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Investigation on left ventricular multi-directional deformation in patients of hypertension with different LVEF

  • Huimei Huang1,
  • Qinyun Ruan1Email author,
  • Meiyan Lin1,
  • Lei Yan1,
  • Chunyan Huang1 and
  • Liyun Fu1
Cardiovascular Ultrasound201715:14

DOI: 10.1186/s12947-017-0106-7

Received: 15 March 2017

Accepted: 5 June 2017

Published: 12 June 2017

Abstract

Background

This study is aimed at investigating myocardial multi-directional systolic deformation in hypertensive with different left ventricular ejection fraction (LVEF), and exploring its contribution to LVEF.

Methods

One hundred and twenty-three patients with primary hypertension (HT) were divided into group A (LVEF ≥ 55%), group B (45% ≤ LVEF < 50%, or 50% ≤ LVEF < 55% + LVEDVI ≥ 97 ml/m2), and group C (LVEF < 45%). Two-dimensional strain echocardiography (2DSE) including LV longitudinal strain (SL), radial strain (SR) and circumferential strain (SC) were measured.

Results

SL decreased gradually from group A, B to C (all p < 0.05) while SR and SC were reduced only in group B and C (all p < 0.05). All strain measurements correlated to LVEF, with the strongest correlation in SC (r = −0.82, p < 0.01) and the second in SL (r = −0.76). The diastolic E/e increased from group A, B to C.

Conclusions

Left ventricular multi-directional deformation correlated well to LVEF in hypertension and particularly SC, indicating that it was SC, not SL or SR, that makes the prominent contribution to left ventricular pump function.

Keywords

Hypertension Heart failure Myocardial contraction Left ventricular ejection fraction Strain Echocardiography

Background

Heart failure with preserved ejection fraction (HFpEF) and heart failure with reduced EF (HFrEF) may be different stages of the identical disease [1]. Studies in patients of HFpEF revealed a general trend of a decrease in left ventricular ejection fraction (LVEF) although it remains in “normal range”. In addition, there are abnormalities in other indices of left ventricular (LV) systolic function such as systolic mitral annulus velocity and displacement, LV myocardial strain and strain rate obtained by tissue doppler imaging (TDI) and 2-dimensional strain echocardiography (2DSE) [25]. Previous work including the one we conducted have shown a depressed LV longitudinal strain in the early stages of hypertensive LV remodeling (concentric remodeling and concentric hypertrophy) [6, 7]. Impaired LV longitudinal strain occurs in some patients with hypertension and normal LVEF in the absence of heart failure [8]. However, with the progression of LV dysfunction, the characteristic of myocardial deformations in all directions is unknown. This study aimed to investigate myocardial multi-directional strain in hypertensive patients with normal, borderline and reduced left ventricular ejection fraction (LVEF), thus to explore the contribution of myocardial multi-directional deformation to LVEF.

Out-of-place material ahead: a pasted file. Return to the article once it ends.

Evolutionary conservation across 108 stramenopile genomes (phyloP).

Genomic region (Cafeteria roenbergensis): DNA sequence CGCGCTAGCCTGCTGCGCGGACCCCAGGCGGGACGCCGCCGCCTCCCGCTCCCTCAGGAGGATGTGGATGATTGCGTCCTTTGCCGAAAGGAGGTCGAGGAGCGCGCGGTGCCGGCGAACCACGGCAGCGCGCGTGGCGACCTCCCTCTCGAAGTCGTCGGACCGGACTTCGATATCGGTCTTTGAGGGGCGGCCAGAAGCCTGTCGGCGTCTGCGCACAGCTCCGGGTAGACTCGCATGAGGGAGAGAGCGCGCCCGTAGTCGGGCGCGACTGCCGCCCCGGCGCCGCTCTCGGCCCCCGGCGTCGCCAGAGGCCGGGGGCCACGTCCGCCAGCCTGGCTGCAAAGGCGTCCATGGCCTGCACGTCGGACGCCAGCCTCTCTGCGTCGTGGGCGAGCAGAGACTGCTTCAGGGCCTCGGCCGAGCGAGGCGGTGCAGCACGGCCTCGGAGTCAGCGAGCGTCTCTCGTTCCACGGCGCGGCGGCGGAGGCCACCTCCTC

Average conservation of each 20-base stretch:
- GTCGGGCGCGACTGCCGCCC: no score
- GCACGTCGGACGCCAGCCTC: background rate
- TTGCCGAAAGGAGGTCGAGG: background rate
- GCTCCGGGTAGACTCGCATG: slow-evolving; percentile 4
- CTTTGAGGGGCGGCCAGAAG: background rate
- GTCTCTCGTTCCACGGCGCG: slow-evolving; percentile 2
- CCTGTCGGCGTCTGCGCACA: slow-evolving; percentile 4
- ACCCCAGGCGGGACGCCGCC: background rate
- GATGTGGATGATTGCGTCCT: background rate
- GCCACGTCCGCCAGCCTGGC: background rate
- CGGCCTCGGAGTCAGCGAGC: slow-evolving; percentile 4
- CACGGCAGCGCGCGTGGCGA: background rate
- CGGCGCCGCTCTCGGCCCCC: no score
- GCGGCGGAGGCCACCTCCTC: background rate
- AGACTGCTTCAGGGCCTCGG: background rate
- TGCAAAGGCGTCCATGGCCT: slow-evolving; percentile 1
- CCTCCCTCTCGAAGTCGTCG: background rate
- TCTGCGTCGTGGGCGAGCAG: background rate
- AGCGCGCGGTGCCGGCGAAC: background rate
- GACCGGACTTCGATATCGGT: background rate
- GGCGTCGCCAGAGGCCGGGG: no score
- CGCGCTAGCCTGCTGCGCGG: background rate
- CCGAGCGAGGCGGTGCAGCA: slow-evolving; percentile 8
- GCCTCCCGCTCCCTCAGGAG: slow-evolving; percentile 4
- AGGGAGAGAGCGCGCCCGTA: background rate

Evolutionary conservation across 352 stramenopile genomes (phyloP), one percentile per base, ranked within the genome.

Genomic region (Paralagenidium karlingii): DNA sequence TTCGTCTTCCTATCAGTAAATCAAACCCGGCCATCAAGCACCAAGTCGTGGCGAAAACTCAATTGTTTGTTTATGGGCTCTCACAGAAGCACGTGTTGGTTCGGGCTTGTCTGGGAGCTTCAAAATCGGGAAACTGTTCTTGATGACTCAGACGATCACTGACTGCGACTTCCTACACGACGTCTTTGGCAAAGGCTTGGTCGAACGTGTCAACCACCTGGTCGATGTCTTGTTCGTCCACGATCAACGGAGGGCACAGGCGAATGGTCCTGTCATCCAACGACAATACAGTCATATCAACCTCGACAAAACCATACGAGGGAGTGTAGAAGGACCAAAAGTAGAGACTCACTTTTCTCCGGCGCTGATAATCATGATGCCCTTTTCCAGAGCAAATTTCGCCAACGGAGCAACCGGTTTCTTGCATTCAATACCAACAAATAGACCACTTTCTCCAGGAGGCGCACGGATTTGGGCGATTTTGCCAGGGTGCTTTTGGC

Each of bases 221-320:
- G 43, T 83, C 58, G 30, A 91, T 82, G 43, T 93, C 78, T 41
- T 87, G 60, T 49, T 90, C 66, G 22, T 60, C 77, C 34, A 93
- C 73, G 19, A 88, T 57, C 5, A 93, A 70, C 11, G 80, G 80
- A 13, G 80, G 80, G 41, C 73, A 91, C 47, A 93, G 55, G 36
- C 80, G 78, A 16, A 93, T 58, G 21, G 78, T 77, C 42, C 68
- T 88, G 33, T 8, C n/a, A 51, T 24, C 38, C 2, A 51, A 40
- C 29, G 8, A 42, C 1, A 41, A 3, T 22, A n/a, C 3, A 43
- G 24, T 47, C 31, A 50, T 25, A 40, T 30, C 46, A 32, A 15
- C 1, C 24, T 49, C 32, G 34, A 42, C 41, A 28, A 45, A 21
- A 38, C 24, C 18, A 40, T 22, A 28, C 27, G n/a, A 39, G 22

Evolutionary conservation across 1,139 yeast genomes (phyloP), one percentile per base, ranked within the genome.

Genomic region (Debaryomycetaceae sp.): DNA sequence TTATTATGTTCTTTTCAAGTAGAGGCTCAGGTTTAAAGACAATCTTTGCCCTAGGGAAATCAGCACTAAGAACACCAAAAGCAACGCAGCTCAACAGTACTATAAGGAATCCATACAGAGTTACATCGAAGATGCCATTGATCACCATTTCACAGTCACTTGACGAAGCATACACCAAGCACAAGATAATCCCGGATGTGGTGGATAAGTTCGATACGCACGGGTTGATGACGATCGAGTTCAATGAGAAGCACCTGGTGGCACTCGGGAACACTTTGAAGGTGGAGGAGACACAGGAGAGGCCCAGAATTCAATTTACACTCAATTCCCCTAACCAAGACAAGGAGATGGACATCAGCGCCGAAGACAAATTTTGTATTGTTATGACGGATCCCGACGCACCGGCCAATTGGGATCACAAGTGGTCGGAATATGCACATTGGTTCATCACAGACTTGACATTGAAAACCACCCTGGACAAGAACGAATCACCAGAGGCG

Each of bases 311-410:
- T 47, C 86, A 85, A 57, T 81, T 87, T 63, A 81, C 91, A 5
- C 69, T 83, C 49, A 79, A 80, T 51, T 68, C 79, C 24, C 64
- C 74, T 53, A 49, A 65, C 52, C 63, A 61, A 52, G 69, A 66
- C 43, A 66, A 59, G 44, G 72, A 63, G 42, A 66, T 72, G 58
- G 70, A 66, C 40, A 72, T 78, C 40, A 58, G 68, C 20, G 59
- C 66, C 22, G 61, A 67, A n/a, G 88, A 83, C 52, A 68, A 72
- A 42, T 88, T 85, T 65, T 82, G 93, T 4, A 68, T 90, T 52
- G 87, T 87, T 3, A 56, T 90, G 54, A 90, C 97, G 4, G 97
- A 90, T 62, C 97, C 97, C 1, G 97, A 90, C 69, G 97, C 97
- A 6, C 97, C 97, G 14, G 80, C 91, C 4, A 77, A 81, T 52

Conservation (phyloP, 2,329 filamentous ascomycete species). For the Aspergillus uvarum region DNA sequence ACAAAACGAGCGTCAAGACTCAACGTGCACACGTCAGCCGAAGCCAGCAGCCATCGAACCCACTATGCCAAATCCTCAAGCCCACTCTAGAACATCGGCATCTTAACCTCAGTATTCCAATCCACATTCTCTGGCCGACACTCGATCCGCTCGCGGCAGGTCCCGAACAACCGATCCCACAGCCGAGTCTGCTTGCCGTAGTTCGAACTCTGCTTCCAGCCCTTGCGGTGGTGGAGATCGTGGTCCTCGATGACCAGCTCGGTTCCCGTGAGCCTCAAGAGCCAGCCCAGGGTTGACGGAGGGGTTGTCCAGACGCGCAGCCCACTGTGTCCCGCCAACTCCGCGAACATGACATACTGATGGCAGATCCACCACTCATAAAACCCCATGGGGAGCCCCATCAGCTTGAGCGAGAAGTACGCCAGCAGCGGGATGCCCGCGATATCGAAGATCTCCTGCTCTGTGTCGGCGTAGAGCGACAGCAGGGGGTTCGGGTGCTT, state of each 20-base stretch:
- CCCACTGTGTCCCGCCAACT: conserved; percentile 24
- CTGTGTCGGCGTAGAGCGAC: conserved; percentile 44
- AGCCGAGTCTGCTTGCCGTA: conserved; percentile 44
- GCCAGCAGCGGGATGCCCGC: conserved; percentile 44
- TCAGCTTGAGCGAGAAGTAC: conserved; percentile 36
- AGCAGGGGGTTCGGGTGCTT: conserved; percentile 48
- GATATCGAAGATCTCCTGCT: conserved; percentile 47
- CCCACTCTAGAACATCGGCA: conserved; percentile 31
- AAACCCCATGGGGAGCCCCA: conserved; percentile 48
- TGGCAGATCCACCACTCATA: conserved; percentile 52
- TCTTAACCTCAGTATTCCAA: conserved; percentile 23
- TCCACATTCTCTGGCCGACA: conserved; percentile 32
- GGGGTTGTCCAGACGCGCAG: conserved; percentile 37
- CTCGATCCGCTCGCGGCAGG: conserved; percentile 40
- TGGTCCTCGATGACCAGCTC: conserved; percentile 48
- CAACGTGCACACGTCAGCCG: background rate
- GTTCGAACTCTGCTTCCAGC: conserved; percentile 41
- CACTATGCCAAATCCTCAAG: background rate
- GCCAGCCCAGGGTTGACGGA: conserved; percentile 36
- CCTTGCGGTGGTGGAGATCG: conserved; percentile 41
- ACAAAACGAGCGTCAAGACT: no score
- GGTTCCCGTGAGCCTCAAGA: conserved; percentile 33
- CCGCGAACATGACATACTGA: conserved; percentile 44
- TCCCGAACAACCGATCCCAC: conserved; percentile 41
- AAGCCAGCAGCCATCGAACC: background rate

Method

Study population

According to 2007 Guidelines for the management of arterial hypertension [9], hypertension was defined as systolic blood pressure ≥ 140 mmHg or diastolic blood pressure ≥ 90 mmHg. Inclusion criteria: One hundred and twenty-three patients (from October 2014 to October 2015) who had hypertension as defined above were enrolled in. Normal controls (NC) contains 40 age and sex matched volunteers who were free of cardiovascular or systemic diseases. Patients were excluded for the following reasons: poor image quality, atrial fibrillation, known coronary artery disease, regional wall motion abnormality in left ventricle, idiopathic cardiomyopathy, congenital heart disease, chest distress, exertional angina pectoris. According to LVEF, the subjects were divided into two groups: hypertension with normal LVEF (HT-NEF, LVEF ≥ 50%) and hypertension with reduced LVEF (HT-REF, LVEF < 50%). In order to investigate a “borderline” state, all the subjects were further divided into three sub-groups: group A, normal LVEF and LV end diastolic volume index (LVEF ≥ 55%, LVEDVI < 97 ml/m2); group B, “borderline” LVEF and enlarged LV end diastolic volume index (45% ≤ LVEF < 50%, or 50% ≤ LVEF < 55% + LVEDVI ≥ 97 ml/m2) and group C, reduced LVEF (LVEF < 45%).